Aircraft emit carbon dioxide (CO2) and other greenhouse gases. The focus here is on CO2 emissions from passenger aviation. Emissions are measured by country and on a monthly basis. Data are from Amadeus IT Group in combination with ICAO emission factors. Due to the large numbers, the unit used here is MT (million tonnes).
Aviation passenger volumes are growing annually, but carbon efficiencies are improving.
The Dashboard uses a unique approach to estimating total global passenger carbon dioxide emissions. To calculate emissions for each country, CO2 associated with all flights originating in a particular country were summed up. This includes both domestic and international trips. The logic for using ‘origin of trip’ is that it helps to attribute the emissions of a particular itinerary (including the whole trip from origin, via up to two transit points, to the destination) to a given country in a consistent way. The approach is a people-focused one (since the whole one-way journey is attributed to the country of departure); an alternative method would strictly allocate each individual take-off to the country where it occurred. The difference is that in the current Dashboard methodology, a flight from Sydney to London via Singapore will be fully counted towards Australia’s aviation emissions. In the alternative approach, the Singapore to London sector would be attributed to Singapore.
Data stem from the Amadeus booking database in combination with ICAO emission factors that are specific to each airport-airport pair. In 2016, ICAO updated their factors to take into consideration new aircraft types and more efficient technology. Amadeus data constitute a combination of actual bookings through the Amadeus platforms and modelled data to account for bookings made through other Global Distribution Systems.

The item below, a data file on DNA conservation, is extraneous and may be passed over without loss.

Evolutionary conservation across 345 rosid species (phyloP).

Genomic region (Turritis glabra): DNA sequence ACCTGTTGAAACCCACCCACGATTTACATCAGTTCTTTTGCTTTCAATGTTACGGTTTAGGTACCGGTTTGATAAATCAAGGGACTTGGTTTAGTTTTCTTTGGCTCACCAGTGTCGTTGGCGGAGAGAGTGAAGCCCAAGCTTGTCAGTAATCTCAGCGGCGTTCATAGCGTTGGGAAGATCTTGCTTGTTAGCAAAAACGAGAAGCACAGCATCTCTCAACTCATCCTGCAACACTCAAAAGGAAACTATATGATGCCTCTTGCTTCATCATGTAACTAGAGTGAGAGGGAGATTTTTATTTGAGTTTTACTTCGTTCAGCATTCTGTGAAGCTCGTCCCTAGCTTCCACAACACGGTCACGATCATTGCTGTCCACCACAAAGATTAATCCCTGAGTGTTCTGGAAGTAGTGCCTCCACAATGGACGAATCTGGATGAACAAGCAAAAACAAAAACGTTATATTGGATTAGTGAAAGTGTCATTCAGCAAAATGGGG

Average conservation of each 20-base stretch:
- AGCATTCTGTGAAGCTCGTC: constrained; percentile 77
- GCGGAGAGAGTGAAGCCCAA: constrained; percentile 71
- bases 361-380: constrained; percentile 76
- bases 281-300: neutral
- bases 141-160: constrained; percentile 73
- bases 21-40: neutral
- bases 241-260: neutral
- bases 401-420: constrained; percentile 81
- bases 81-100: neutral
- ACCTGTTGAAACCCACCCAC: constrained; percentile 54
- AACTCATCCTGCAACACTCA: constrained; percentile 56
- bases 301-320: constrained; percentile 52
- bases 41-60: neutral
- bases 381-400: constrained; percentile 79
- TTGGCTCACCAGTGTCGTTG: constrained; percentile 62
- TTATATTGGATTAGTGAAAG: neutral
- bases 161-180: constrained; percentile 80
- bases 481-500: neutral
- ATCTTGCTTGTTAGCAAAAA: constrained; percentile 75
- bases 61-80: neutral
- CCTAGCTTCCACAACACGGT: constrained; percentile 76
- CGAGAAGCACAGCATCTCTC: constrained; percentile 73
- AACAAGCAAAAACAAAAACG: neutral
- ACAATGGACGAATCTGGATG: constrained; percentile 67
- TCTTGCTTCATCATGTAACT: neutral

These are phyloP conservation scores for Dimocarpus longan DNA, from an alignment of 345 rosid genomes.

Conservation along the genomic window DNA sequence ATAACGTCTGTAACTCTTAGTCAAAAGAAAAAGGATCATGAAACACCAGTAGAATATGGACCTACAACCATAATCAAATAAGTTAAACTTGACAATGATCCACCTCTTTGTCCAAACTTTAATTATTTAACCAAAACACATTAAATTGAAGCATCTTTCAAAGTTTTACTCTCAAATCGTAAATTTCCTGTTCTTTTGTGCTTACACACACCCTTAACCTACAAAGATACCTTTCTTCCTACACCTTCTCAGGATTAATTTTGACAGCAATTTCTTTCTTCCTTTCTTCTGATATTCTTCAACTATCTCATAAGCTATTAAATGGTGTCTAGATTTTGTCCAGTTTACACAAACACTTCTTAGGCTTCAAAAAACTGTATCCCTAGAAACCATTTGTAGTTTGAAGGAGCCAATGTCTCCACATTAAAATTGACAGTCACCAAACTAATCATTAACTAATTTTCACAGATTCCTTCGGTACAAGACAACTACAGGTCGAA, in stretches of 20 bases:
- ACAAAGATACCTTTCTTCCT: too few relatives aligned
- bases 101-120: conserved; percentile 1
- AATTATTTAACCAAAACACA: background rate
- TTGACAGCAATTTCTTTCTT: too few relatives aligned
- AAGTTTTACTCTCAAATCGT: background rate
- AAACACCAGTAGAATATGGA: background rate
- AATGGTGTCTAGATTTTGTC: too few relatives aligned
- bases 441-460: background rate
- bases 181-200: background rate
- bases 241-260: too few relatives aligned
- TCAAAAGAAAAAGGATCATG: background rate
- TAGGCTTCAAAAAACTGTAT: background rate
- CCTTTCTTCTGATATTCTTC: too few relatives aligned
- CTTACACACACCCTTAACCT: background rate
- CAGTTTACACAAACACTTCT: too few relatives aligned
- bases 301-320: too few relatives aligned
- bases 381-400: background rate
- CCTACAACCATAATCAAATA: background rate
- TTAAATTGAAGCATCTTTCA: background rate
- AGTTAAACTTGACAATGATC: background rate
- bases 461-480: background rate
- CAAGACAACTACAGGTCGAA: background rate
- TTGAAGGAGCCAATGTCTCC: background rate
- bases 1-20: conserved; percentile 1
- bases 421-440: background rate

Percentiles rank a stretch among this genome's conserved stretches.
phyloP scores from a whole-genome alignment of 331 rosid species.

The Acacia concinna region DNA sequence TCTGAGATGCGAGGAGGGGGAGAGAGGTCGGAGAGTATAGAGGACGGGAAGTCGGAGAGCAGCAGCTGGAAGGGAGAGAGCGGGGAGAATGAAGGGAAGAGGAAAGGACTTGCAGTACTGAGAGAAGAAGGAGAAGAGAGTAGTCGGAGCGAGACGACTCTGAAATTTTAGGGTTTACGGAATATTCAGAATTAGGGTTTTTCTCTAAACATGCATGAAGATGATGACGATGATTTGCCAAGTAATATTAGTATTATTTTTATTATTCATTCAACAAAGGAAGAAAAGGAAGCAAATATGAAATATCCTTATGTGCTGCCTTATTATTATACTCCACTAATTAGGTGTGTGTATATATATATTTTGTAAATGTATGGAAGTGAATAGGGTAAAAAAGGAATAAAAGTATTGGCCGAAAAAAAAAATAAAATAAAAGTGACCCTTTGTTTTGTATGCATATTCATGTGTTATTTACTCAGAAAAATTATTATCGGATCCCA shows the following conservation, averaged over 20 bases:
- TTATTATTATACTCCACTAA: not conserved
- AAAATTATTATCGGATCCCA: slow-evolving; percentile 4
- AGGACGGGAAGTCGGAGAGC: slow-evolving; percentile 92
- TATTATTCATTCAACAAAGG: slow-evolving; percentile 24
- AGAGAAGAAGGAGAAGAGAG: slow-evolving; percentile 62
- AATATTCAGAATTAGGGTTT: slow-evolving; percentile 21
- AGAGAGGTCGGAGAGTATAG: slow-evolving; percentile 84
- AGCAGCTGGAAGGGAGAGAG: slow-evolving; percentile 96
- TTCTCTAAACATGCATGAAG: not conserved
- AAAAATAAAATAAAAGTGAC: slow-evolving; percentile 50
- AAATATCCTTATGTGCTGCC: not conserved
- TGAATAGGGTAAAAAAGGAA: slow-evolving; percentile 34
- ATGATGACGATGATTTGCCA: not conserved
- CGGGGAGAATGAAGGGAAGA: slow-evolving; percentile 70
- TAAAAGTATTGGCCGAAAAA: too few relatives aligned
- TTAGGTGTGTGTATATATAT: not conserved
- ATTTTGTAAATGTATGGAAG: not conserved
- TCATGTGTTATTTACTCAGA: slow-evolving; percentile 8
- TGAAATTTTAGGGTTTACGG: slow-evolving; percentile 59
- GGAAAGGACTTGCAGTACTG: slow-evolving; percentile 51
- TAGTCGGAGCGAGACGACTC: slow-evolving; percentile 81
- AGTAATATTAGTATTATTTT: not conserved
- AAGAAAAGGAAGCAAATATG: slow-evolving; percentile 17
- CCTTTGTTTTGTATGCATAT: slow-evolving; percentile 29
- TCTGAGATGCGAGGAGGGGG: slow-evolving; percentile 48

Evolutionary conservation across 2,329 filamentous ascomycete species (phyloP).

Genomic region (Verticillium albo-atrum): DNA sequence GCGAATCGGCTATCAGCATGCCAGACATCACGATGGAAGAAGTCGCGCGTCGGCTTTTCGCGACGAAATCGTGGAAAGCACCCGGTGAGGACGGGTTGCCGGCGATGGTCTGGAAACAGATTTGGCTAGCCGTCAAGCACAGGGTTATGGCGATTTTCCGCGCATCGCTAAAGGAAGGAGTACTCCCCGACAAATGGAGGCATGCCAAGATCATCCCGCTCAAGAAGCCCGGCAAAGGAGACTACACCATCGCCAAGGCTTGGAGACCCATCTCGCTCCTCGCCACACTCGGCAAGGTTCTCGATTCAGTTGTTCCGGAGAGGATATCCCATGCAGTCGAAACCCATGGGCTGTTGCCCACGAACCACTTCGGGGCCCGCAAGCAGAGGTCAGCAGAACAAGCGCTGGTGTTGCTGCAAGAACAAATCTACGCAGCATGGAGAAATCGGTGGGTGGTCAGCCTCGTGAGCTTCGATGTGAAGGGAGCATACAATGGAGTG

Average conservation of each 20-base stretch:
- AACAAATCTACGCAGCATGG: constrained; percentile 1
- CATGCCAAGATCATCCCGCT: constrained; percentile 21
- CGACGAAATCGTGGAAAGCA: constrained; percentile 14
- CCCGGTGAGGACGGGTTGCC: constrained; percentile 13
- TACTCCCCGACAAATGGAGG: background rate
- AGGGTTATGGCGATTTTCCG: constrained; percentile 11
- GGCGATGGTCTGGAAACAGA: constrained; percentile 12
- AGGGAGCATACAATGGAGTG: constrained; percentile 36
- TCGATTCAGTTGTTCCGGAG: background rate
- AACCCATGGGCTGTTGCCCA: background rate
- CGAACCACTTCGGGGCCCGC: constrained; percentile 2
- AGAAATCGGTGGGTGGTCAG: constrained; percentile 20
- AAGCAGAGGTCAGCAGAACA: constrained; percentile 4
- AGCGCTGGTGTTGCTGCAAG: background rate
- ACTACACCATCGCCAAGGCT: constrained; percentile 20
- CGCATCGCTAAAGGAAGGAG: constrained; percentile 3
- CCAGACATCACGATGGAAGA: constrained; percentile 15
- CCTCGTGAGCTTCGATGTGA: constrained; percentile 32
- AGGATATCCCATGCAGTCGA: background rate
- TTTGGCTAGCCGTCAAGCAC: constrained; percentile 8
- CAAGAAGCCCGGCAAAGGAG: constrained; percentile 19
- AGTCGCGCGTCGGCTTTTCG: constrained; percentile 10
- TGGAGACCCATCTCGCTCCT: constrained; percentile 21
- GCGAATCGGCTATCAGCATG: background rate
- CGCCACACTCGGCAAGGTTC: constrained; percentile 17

- The total carbon dioxide emissions from global passenger air travel in 2016 were 549 Million tonnes; this is a decrease by 3% compared with 2015. The decrease is possibly due to changes in the emission factors.
- IATA reports that the increase in fuel consumption between 2015 and 2016 is in the order of 49%, but this includes both passenger and freight travel.
- Passenger numbers (measured by origin to destination journeys) have increased from 2.87 billion in 2015 to 3.19 billion in 2016. This represents an increase of over 11%.
- The peak of global passenger air travel emissions is in July and August due to high volumes from Northern Hemisphere holiday travel. Emissions in these two months alone were 102 Mt of carbon dioxide (19% of emissions in 2016).
- First and business class travel only comprise 5% of all passenger travel, but the related carbon dioxide emissions amount to a share of 10%.
- The average one-way journey in 2015 produced 164 kg in economy class and 317 kg of carbon dioxideemissions in premium class. Both figures are lower than in 2015, indicating some improvement in efficiency or changes in people’s travel choices.
- The average carbon intensity of passenger air travel was 0.0832 kg of carbon dioxide per revenue kilometre.
- As in 2015, the top regions in terms of aviation emissions are North America, Europe and South East Asia (including China). They contributed 27%, 25% and 21%, respectively to global passenger air travel carbon emissions.
- Per capita of population, the Pacific/Oceania region has the highest passenger aviation footprint of 566 kg of carbon dioxide per person. This is due to long distances and high travel propensity (both by domestic populations and visitors).